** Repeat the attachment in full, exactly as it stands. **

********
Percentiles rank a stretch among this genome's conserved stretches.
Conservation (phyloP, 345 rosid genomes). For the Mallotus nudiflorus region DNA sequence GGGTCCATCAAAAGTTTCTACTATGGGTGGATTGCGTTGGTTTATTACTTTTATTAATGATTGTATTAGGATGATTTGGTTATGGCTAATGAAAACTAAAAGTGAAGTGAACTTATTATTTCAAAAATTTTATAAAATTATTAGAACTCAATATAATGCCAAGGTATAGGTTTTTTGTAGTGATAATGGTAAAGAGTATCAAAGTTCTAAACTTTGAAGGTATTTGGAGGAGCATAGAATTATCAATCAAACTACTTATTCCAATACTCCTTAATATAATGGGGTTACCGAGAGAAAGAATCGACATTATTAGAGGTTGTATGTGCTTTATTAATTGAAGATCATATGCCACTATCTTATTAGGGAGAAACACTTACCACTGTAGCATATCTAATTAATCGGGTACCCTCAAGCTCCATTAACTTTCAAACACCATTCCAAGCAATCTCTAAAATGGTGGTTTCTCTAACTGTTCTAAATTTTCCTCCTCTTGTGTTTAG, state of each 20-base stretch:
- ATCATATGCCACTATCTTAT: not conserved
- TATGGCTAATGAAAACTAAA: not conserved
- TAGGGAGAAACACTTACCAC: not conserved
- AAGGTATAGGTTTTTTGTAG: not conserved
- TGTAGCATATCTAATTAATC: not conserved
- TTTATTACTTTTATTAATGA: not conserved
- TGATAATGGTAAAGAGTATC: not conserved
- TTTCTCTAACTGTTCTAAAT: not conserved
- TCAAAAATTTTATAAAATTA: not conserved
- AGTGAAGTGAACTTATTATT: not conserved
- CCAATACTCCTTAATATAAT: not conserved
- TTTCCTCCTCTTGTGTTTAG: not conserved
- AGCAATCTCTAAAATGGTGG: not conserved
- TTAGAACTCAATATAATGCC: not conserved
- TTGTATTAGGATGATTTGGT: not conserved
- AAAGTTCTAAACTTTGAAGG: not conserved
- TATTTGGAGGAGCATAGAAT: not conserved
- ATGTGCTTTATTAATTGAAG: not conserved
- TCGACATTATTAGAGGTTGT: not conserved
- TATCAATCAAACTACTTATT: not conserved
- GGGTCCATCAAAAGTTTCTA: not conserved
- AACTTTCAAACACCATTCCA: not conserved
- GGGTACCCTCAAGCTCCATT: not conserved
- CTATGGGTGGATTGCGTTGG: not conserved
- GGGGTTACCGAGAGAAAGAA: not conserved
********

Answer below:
Percentiles rank a stretch among this genome's conserved stretches.
Conservation (phyloP, 345 rosid genomes). For the Mallotus nudiflorus region DNA sequence GGGTCCATCAAAAGTTTCTACTATGGGTGGATTGCGTTGGTTTATTACTTTTATTAATGATTGTATTAGGATGATTTGGTTATGGCTAATGAAAACTAAAAGTGAAGTGAACTTATTATTTCAAAAATTTTATAAAATTATTAGAACTCAATATAATGCCAAGGTATAGGTTTTTTGTAGTGATAATGGTAAAGAGTATCAAAGTTCTAAACTTTGAAGGTATTTGGAGGAGCATAGAATTATCAATCAAACTACTTATTCCAATACTCCTTAATATAATGGGGTTACCGAGAGAAAGAATCGACATTATTAGAGGTTGTATGTGCTTTATTAATTGAAGATCATATGCCACTATCTTATTAGGGAGAAACACTTACCACTGTAGCATATCTAATTAATCGGGTACCCTCAAGCTCCATTAACTTTCAAACACCATTCCAAGCAATCTCTAAAATGGTGGTTTCTCTAACTGTTCTAAATTTTCCTCCTCTTGTGTTTAG, state of each 20-base stretch:
- ATCATATGCCACTATCTTAT: not conserved
- TATGGCTAATGAAAACTAAA: not conserved
- TAGGGAGAAACACTTACCAC: not conserved
- AAGGTATAGGTTTTTTGTAG: not conserved
- TGTAGCATATCTAATTAATC: not conserved
- TTTATTACTTTTATTAATGA: not conserved
- TGATAATGGTAAAGAGTATC: not conserved
- TTTCTCTAACTGTTCTAAAT: not conserved
- TCAAAAATTTTATAAAATTA: not conserved
- AGTGAAGTGAACTTATTATT: not conserved
- CCAATACTCCTTAATATAAT: not conserved
- TTTCCTCCTCTTGTGTTTAG: not conserved
- AGCAATCTCTAAAATGGTGG: not conserved
- TTAGAACTCAATATAATGCC: not conserved
- TTGTATTAGGATGATTTGGT: not conserved
- AAAGTTCTAAACTTTGAAGG: not conserved
- TATTTGGAGGAGCATAGAAT: not conserved
- ATGTGCTTTATTAATTGAAG: not conserved
- TCGACATTATTAGAGGTTGT: not conserved
- TATCAATCAAACTACTTATT: not conserved
- GGGTCCATCAAAAGTTTCTA: not conserved
- AACTTTCAAACACCATTCCA: not conserved
- GGGTACCCTCAAGCTCCATT: not conserved
- CTATGGGTGGATTGCGTTGG: not conserved
- GGGGTTACCGAGAGAAAGAA: not conserved